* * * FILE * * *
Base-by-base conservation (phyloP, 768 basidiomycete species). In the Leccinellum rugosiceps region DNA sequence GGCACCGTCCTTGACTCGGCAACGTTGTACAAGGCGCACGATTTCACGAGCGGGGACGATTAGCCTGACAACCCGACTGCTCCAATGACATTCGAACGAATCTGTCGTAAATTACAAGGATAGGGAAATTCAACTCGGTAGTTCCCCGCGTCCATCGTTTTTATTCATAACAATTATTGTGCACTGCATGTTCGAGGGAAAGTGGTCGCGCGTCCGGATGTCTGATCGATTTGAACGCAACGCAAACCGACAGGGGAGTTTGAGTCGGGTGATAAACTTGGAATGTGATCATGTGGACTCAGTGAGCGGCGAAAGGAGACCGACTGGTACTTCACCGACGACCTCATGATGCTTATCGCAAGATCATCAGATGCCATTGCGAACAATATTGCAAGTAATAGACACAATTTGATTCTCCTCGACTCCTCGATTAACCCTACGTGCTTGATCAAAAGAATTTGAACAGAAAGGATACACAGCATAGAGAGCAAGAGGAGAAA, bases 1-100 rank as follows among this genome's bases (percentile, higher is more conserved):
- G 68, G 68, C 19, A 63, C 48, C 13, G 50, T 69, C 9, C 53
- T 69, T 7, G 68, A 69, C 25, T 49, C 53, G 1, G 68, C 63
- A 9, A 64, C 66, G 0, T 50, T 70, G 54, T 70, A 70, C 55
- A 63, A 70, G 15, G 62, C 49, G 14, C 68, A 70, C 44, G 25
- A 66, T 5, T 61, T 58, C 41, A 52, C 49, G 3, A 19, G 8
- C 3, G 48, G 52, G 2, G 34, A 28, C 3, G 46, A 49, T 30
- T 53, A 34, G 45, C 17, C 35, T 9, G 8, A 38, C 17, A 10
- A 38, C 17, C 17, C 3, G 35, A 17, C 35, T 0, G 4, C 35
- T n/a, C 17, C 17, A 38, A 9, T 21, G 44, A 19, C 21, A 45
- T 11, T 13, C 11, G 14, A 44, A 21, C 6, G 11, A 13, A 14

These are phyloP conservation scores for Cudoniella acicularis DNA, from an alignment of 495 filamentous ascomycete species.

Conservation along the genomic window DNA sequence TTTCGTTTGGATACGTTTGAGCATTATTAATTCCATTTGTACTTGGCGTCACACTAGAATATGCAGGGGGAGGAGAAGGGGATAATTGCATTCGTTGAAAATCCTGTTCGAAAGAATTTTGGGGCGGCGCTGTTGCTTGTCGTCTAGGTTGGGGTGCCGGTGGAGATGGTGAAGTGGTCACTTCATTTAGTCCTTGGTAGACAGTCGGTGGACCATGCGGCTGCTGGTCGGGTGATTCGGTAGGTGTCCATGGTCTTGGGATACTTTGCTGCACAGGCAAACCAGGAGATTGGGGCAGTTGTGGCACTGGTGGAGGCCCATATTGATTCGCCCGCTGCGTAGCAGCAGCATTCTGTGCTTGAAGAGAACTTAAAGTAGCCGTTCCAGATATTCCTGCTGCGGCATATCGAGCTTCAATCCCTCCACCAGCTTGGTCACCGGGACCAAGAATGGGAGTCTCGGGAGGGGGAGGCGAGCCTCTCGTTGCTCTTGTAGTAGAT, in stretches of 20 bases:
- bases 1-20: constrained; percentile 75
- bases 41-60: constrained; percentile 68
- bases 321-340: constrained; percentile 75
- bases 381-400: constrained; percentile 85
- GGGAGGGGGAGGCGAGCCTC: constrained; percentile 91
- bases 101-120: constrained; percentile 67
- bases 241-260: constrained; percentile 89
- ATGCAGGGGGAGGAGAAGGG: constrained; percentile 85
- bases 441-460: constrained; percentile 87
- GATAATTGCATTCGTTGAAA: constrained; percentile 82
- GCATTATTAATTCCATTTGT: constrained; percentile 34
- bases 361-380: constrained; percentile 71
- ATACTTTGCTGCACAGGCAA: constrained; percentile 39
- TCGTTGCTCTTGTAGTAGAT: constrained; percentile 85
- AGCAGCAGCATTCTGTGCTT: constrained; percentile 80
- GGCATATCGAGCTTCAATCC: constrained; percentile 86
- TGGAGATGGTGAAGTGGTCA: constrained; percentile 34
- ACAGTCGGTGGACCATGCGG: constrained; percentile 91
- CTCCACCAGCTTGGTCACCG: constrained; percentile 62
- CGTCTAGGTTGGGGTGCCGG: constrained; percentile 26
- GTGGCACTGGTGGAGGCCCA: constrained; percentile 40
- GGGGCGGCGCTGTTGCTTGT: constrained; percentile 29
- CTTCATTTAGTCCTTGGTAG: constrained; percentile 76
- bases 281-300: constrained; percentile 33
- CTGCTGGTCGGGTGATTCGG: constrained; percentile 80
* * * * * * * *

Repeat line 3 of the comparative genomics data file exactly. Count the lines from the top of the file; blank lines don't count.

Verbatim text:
- T 69, T 7, G 68, A 69, C 25, T 49, C 53, G 1, G 68, C 63